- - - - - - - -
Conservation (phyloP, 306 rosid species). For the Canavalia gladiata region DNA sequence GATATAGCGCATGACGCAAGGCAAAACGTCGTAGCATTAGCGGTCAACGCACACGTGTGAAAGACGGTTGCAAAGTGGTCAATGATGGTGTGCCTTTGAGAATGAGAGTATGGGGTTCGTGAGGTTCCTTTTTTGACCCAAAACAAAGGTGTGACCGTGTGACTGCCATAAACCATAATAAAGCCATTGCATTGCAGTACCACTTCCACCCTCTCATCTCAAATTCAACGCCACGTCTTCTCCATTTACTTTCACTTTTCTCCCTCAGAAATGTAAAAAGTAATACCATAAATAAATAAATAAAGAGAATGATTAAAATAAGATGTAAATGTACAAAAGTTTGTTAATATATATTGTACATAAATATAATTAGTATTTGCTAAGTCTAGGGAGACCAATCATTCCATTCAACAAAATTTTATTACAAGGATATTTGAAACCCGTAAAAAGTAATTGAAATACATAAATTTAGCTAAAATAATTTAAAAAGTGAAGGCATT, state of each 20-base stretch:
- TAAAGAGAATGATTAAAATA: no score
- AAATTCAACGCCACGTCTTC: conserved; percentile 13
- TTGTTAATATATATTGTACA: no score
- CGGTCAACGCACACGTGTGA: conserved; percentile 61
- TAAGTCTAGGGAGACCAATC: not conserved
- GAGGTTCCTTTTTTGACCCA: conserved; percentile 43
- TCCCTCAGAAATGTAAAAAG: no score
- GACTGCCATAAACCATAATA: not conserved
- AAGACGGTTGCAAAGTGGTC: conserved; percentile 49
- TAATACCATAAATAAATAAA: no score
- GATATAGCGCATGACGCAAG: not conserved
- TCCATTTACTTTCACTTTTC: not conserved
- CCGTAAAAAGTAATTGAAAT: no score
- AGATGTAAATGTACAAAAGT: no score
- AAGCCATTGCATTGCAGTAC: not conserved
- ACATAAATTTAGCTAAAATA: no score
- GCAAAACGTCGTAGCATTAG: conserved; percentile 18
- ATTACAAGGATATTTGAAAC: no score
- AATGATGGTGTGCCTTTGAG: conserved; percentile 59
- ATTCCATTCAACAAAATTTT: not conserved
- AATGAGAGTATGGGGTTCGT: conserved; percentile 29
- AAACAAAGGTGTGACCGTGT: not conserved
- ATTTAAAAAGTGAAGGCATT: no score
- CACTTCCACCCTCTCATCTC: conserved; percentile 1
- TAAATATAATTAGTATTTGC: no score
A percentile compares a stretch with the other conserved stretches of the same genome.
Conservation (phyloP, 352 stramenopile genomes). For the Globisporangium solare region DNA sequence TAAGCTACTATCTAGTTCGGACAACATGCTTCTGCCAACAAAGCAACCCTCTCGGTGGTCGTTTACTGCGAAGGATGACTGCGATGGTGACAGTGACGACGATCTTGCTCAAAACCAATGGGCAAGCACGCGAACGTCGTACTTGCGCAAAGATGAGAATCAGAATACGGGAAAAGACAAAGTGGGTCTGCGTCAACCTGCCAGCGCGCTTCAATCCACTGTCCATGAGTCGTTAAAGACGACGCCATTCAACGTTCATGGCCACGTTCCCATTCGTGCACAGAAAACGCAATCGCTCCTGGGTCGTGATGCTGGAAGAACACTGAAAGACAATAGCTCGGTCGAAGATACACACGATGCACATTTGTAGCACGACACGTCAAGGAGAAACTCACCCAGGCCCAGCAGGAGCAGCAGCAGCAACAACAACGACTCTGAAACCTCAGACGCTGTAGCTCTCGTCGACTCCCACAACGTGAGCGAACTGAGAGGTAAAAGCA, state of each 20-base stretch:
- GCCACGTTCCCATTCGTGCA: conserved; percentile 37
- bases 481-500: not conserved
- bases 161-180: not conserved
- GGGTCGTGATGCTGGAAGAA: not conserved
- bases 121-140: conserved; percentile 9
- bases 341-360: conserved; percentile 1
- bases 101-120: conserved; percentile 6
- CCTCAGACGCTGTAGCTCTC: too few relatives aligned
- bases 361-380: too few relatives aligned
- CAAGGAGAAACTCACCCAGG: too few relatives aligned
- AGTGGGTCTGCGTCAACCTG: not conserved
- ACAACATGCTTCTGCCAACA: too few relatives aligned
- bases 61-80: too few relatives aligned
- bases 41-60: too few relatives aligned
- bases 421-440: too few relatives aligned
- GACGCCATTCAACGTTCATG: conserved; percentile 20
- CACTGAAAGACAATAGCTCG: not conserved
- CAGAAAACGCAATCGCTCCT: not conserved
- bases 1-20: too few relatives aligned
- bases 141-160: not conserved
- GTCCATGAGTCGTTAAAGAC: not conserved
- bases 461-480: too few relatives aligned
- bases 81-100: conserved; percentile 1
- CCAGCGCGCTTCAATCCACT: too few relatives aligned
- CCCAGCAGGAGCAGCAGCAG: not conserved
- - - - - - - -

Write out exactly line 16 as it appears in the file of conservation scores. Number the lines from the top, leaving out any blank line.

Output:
- AAGCCATTGCATTGCAGTAC: not conserved